As we leave 2022 in the past, I find it important to identify the personal narratives you hold near and dear, those stories you tell about yourself that over time have become a part of your identity. Be honest with yourself — Are some of them holding you back? Are they even true? In many cases, entering the new year with a fresh perspective requires you to shed the stories you tell and leave them behind.
The overwhelming majority of us are wired to detect patterns, make meaning, and create stories for ourselves. Our brains, highly complicated machinery, construct narratives as a way to organize our memories and experiences, connecting them to our behavior. This can be a beautiful thing that allows us to manage complex, sometimes painful situations; however, our narratives can also hold us back, making us blind to reality, and sometimes even distorting reality in negative ways.
This is, at least in part, thanks to negativity bias and confirmation bias. When we expect something to be true – particularly something negative – we tend to believe it and look for validating evidence, even in the face of contradictions. These types of biases are one example of why we shouldn’t always trust our self-constructed narratives because they’re not always true! But they can trap us in our own personal Groundhog Day, inadvertently repeating the same stories over and over.
So, once you accept that false narratives exist, how do you rewrite them?
Ways to Rewrite the Narrative
Determine your narrative.
This first action requires introspection and metacognition. In other words, think about how you view yourself. What labels have you bestowed upon yourself? For example, things like “I’m too forward,” “I’m a procrastinator,” or “I’m not good at public speaking.” Get specific, especially if aspects of 2022 didn’t go like you wanted it to. What are you telling yourself about that incident that didn’t go well? What assumptions did it cause you to make about yourself?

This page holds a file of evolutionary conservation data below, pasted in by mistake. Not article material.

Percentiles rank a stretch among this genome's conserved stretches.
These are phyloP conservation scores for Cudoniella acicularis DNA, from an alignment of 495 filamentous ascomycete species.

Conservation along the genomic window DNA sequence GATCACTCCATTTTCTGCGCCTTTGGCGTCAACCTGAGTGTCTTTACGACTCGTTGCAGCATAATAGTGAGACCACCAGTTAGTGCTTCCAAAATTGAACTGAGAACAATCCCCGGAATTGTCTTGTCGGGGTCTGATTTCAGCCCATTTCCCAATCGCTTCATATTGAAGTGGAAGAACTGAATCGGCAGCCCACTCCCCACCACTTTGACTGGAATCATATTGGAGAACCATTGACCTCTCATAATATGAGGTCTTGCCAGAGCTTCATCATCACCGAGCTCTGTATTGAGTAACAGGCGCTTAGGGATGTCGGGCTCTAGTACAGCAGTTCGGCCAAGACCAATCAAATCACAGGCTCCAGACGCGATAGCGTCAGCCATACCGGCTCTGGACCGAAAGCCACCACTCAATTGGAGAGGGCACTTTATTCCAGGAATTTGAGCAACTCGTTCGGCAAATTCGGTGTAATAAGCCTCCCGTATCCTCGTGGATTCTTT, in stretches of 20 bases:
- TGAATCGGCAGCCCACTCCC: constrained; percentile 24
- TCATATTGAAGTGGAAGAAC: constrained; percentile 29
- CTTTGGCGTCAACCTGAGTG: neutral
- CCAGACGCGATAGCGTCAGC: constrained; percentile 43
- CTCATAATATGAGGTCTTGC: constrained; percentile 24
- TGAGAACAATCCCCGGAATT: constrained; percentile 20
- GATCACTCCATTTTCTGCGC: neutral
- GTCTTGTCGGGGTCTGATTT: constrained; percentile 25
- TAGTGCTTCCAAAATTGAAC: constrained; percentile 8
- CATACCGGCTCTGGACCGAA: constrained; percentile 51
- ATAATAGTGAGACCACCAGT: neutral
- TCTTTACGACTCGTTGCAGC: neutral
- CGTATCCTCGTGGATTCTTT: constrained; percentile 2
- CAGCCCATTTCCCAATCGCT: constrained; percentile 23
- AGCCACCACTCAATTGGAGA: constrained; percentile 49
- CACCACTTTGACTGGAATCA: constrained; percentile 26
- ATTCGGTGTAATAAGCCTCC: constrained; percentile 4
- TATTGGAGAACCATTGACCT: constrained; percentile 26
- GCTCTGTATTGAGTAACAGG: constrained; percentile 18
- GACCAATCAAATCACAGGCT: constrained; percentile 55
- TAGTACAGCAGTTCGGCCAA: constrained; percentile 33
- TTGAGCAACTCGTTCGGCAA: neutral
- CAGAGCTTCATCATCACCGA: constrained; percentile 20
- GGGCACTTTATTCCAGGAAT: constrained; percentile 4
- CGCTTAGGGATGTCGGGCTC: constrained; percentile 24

Question your narrative.
Once you identify your narrative, at least consider other possibilities. In fact, as an exercise, consider the complete opposite (i.e., “I’m shy,” “I’m a go-getter,” or “I’m great at public speaking”). What does that bring up for you? How does it feel?
Take your narrative and ask yourself, “What else might be true here?” It’s hard to challenge the stories we tell about ourselves, but it’s necessary. With as much objectivity as possible, ask yourself these questions about your narrative:
- “Can I know for sure that it’s true?”
- “How does believing that it’s true change my behavior?”
- “Would I behave or think differently if I didn’t believe it was true?”
- “If this narrative never existed, how would that change my behavior?”
Share and unpack your narrative.
Once you’ve mulled over other possible “truths,” try sharing your unhelpful narratives with others, including family, friends, and colleagues. In being vulnerable, you can gain further insight from others who you trust. They will help you unpack the truth, and it may even prompt them to share their own narratives.
Get curious, grow, and evolve your story.
While we are the authors of our own narratives, they’re inextricably linked to our experiences, environment, and the company we keep. A great way to start challenging your narratives is to engage in active, intentional curiosity. Try new things! Go to new places! Talk to new people! Step out of your comfort zone in 2023! As we learn and grow, our perspective expands and evolves and this includes our perspective on ourselves.
A New Year Filled With New Stories
Are you held back by an unhelpful narrative? While you can’t change the past, you can change how it impacts your thoughts and feelings regarding your story. When we learn to lean into self-awareness, positivity, and curiosity, the world has a way of opening up to us.